Monday, November 21, 2011

21 November 1957 “Carving a Turkey and Fun Clothespin Doll Place Settings”

thanksgivingimage Thanksgiving is on its way here in 1957.  Last year I hosted a rather large gathering and posted about my menu and my homemade place cards. If you search Thanksgiving in the search bar above that reads “Search the Apron Revolution” many of my Thanksgiving posts will come up. There are too many to link to here.

This year it is a very small Thanksgiving for us with Hubby, myself, Gussie, and Hubby’s Sister. It will be more informal but still with all the fixings. We will wind down the day playing cards by the fire, sipping eggnog and discussing our coming Christmas party.

I hope all in the U.S. are excited about ‘Turkey Day’ and look forward to hearing about how you celebrate. For those of you outside of the U.S. for fun why not have turkey dinner this Thursday and toast a cheer to your American cousins, “Chin Chin”.

Let’s look at carving basics. I thought these were rather good instructions and so have put them on this card. You could easily print it out to the size of an index card and keep it in your recipe box or folder.howtocarveturkey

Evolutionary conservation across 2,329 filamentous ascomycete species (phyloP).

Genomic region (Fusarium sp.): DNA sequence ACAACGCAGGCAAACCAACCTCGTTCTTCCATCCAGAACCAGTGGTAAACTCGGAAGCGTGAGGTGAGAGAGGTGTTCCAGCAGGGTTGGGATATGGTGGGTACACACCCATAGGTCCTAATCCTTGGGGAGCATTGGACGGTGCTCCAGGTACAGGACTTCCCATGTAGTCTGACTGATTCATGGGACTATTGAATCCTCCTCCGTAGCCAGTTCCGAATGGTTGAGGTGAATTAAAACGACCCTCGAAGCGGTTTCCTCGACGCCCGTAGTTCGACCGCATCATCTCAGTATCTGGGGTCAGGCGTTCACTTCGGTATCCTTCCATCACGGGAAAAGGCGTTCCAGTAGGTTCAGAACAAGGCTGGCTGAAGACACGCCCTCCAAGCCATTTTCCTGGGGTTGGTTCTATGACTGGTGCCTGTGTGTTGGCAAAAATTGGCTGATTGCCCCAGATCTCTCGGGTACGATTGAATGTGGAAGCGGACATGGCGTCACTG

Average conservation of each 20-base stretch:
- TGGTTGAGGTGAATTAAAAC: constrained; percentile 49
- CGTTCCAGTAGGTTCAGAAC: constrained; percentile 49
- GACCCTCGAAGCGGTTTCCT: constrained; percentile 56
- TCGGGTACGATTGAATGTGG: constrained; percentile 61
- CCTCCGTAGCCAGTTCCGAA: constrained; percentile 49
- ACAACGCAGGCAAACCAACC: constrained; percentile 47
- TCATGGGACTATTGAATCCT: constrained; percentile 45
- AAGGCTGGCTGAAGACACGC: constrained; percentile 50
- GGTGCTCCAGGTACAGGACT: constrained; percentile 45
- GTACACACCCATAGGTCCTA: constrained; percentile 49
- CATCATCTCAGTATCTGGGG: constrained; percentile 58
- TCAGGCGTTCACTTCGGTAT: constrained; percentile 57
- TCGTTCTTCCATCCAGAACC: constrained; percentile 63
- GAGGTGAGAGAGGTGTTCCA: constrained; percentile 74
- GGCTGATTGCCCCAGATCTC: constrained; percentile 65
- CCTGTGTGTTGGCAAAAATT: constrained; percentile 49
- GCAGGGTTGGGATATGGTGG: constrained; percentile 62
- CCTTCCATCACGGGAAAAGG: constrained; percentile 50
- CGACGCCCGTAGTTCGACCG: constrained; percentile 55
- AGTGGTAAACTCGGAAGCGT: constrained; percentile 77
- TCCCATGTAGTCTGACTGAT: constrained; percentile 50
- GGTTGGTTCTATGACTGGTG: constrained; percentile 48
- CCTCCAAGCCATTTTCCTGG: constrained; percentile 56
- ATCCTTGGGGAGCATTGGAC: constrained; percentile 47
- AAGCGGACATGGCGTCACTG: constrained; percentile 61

I was also taken by the idea of homemade crafts for the table. Those with children would really enjoy such a project. But even those childless couples can have a blast with clothespin art. There are many ways you could make these little wooden objects into fun Holiday decorations for any holiday. I propose for this project Pilgrim Place Settings. Little Clothespin dolls made to resemble pilgrims or Native Americans made with old fashioned pins. Then hot glue a traditional clip clothespin to its back to hold a name card or the menu for the Thanksgiving Dinner.

clothespindollmockup2Now this is simply a mock up I made with various images on the computer, so it looks a bit odd, but you get the general idea. You could easily paint the face rather than use googly eyes. One could also make them into turkeys with feathery tails.

clothespindollies These little dolls and the instructions are from a vintage magazine. And these images are thanks to Blue Prairie Photo Stream who hopefully won’t mind our sharing her lovely find. I think it a good starting off point to make our Thanksgiving craft, don’t you?

clothespindollinstructions1 clothespindollinstructions2

I will post more Thanksgiving tips and ideas tomorrow and look forward to your sharing your ideas with me. There is also a section under Homemaking on Holidays in the Forum. Join up and share your tips and treats by clicking the forum button up top.

I hope all have a lovely day and Happy Homemaking.

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